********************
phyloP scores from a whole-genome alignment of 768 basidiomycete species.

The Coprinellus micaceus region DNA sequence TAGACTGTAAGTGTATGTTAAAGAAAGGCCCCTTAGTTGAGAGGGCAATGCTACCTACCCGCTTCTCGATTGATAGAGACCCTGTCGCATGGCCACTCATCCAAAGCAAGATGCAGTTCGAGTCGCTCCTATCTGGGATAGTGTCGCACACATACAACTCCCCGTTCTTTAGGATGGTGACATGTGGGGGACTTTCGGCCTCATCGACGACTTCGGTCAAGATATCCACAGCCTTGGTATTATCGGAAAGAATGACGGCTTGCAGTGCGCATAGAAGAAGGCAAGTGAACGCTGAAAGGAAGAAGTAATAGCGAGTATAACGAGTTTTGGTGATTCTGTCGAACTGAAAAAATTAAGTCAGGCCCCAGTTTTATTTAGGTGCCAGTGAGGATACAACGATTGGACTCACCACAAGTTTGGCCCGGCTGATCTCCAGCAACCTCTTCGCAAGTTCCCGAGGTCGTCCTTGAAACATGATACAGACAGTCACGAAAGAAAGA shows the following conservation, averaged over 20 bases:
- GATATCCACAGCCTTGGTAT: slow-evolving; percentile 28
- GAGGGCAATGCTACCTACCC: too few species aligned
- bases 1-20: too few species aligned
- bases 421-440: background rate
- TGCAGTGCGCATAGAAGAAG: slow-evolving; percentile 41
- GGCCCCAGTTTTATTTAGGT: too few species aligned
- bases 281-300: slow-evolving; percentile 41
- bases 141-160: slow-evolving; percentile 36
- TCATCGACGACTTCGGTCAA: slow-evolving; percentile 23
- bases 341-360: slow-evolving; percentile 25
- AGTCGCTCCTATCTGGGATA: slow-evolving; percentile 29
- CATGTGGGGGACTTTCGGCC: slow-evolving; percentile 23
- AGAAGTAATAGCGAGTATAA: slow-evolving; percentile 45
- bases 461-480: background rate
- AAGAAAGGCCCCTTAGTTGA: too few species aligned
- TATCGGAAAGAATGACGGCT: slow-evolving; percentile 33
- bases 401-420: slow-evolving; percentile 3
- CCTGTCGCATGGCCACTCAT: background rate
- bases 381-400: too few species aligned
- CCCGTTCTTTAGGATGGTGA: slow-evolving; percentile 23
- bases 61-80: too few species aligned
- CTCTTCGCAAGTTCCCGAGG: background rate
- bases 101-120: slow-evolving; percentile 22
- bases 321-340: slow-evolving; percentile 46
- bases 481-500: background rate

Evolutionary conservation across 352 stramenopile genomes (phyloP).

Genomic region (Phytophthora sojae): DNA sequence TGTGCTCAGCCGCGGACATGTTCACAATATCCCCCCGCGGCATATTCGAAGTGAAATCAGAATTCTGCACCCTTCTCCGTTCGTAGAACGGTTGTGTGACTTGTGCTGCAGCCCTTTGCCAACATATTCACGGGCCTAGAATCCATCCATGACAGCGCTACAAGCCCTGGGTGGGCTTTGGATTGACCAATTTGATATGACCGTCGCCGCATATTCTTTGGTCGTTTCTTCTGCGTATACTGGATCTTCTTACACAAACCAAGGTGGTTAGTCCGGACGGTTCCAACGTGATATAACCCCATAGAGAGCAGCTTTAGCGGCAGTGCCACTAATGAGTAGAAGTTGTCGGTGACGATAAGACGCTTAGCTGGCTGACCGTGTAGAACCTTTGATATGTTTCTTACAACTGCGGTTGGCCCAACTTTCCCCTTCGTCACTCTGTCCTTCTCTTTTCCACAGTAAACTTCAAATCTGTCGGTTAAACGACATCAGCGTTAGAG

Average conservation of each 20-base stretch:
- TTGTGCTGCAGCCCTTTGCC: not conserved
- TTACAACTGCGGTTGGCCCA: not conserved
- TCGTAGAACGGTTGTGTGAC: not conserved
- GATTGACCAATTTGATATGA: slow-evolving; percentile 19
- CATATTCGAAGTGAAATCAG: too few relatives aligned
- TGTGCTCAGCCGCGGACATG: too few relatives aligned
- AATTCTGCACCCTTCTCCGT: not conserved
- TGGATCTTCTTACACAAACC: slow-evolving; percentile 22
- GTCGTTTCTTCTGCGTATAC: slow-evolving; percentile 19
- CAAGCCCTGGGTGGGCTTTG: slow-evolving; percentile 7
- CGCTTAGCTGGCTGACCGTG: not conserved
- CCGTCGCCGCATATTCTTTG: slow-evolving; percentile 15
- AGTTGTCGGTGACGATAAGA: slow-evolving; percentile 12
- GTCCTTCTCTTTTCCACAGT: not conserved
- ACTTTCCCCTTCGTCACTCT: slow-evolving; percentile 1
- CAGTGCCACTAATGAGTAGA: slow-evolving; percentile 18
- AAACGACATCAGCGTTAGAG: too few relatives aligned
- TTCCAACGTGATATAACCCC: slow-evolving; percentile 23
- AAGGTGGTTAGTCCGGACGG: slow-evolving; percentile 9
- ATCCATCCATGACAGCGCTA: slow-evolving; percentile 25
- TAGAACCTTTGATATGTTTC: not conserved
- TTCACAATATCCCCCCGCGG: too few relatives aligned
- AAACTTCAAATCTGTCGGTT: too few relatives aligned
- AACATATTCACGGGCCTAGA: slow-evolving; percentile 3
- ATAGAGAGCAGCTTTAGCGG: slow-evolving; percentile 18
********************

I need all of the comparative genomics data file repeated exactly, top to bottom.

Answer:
phyloP scores from a whole-genome alignment of 768 basidiomycete species.

The Coprinellus micaceus region DNA sequence TAGACTGTAAGTGTATGTTAAAGAAAGGCCCCTTAGTTGAGAGGGCAATGCTACCTACCCGCTTCTCGATTGATAGAGACCCTGTCGCATGGCCACTCATCCAAAGCAAGATGCAGTTCGAGTCGCTCCTATCTGGGATAGTGTCGCACACATACAACTCCCCGTTCTTTAGGATGGTGACATGTGGGGGACTTTCGGCCTCATCGACGACTTCGGTCAAGATATCCACAGCCTTGGTATTATCGGAAAGAATGACGGCTTGCAGTGCGCATAGAAGAAGGCAAGTGAACGCTGAAAGGAAGAAGTAATAGCGAGTATAACGAGTTTTGGTGATTCTGTCGAACTGAAAAAATTAAGTCAGGCCCCAGTTTTATTTAGGTGCCAGTGAGGATACAACGATTGGACTCACCACAAGTTTGGCCCGGCTGATCTCCAGCAACCTCTTCGCAAGTTCCCGAGGTCGTCCTTGAAACATGATACAGACAGTCACGAAAGAAAGA shows the following conservation, averaged over 20 bases:
- GATATCCACAGCCTTGGTAT: slow-evolving; percentile 28
- GAGGGCAATGCTACCTACCC: too few species aligned
- bases 1-20: too few species aligned
- bases 421-440: background rate
- TGCAGTGCGCATAGAAGAAG: slow-evolving; percentile 41
- GGCCCCAGTTTTATTTAGGT: too few species aligned
- bases 281-300: slow-evolving; percentile 41
- bases 141-160: slow-evolving; percentile 36
- TCATCGACGACTTCGGTCAA: slow-evolving; percentile 23
- bases 341-360: slow-evolving; percentile 25
- AGTCGCTCCTATCTGGGATA: slow-evolving; percentile 29
- CATGTGGGGGACTTTCGGCC: slow-evolving; percentile 23
- AGAAGTAATAGCGAGTATAA: slow-evolving; percentile 45
- bases 461-480: background rate
- AAGAAAGGCCCCTTAGTTGA: too few species aligned
- TATCGGAAAGAATGACGGCT: slow-evolving; percentile 33
- bases 401-420: slow-evolving; percentile 3
- CCTGTCGCATGGCCACTCAT: background rate
- bases 381-400: too few species aligned
- CCCGTTCTTTAGGATGGTGA: slow-evolving; percentile 23
- bases 61-80: too few species aligned
- CTCTTCGCAAGTTCCCGAGG: background rate
- bases 101-120: slow-evolving; percentile 22
- bases 321-340: slow-evolving; percentile 46
- bases 481-500: background rate

Evolutionary conservation across 352 stramenopile genomes (phyloP).

Genomic region (Phytophthora sojae): DNA sequence TGTGCTCAGCCGCGGACATGTTCACAATATCCCCCCGCGGCATATTCGAAGTGAAATCAGAATTCTGCACCCTTCTCCGTTCGTAGAACGGTTGTGTGACTTGTGCTGCAGCCCTTTGCCAACATATTCACGGGCCTAGAATCCATCCATGACAGCGCTACAAGCCCTGGGTGGGCTTTGGATTGACCAATTTGATATGACCGTCGCCGCATATTCTTTGGTCGTTTCTTCTGCGTATACTGGATCTTCTTACACAAACCAAGGTGGTTAGTCCGGACGGTTCCAACGTGATATAACCCCATAGAGAGCAGCTTTAGCGGCAGTGCCACTAATGAGTAGAAGTTGTCGGTGACGATAAGACGCTTAGCTGGCTGACCGTGTAGAACCTTTGATATGTTTCTTACAACTGCGGTTGGCCCAACTTTCCCCTTCGTCACTCTGTCCTTCTCTTTTCCACAGTAAACTTCAAATCTGTCGGTTAAACGACATCAGCGTTAGAG

Average conservation of each 20-base stretch:
- TTGTGCTGCAGCCCTTTGCC: not conserved
- TTACAACTGCGGTTGGCCCA: not conserved
- TCGTAGAACGGTTGTGTGAC: not conserved
- GATTGACCAATTTGATATGA: slow-evolving; percentile 19
- CATATTCGAAGTGAAATCAG: too few relatives aligned
- TGTGCTCAGCCGCGGACATG: too few relatives aligned
- AATTCTGCACCCTTCTCCGT: not conserved
- TGGATCTTCTTACACAAACC: slow-evolving; percentile 22
- GTCGTTTCTTCTGCGTATAC: slow-evolving; percentile 19
- CAAGCCCTGGGTGGGCTTTG: slow-evolving; percentile 7
- CGCTTAGCTGGCTGACCGTG: not conserved
- CCGTCGCCGCATATTCTTTG: slow-evolving; percentile 15
- AGTTGTCGGTGACGATAAGA: slow-evolving; percentile 12
- GTCCTTCTCTTTTCCACAGT: not conserved
- ACTTTCCCCTTCGTCACTCT: slow-evolving; percentile 1
- CAGTGCCACTAATGAGTAGA: slow-evolving; percentile 18
- AAACGACATCAGCGTTAGAG: too few relatives aligned
- TTCCAACGTGATATAACCCC: slow-evolving; percentile 23
- AAGGTGGTTAGTCCGGACGG: slow-evolving; percentile 9
- ATCCATCCATGACAGCGCTA: slow-evolving; percentile 25
- TAGAACCTTTGATATGTTTC: not conserved
- TTCACAATATCCCCCCGCGG: too few relatives aligned
- AAACTTCAAATCTGTCGGTT: too few relatives aligned
- AACATATTCACGGGCCTAGA: slow-evolving; percentile 3
- ATAGAGAGCAGCTTTAGCGG: slow-evolving; percentile 18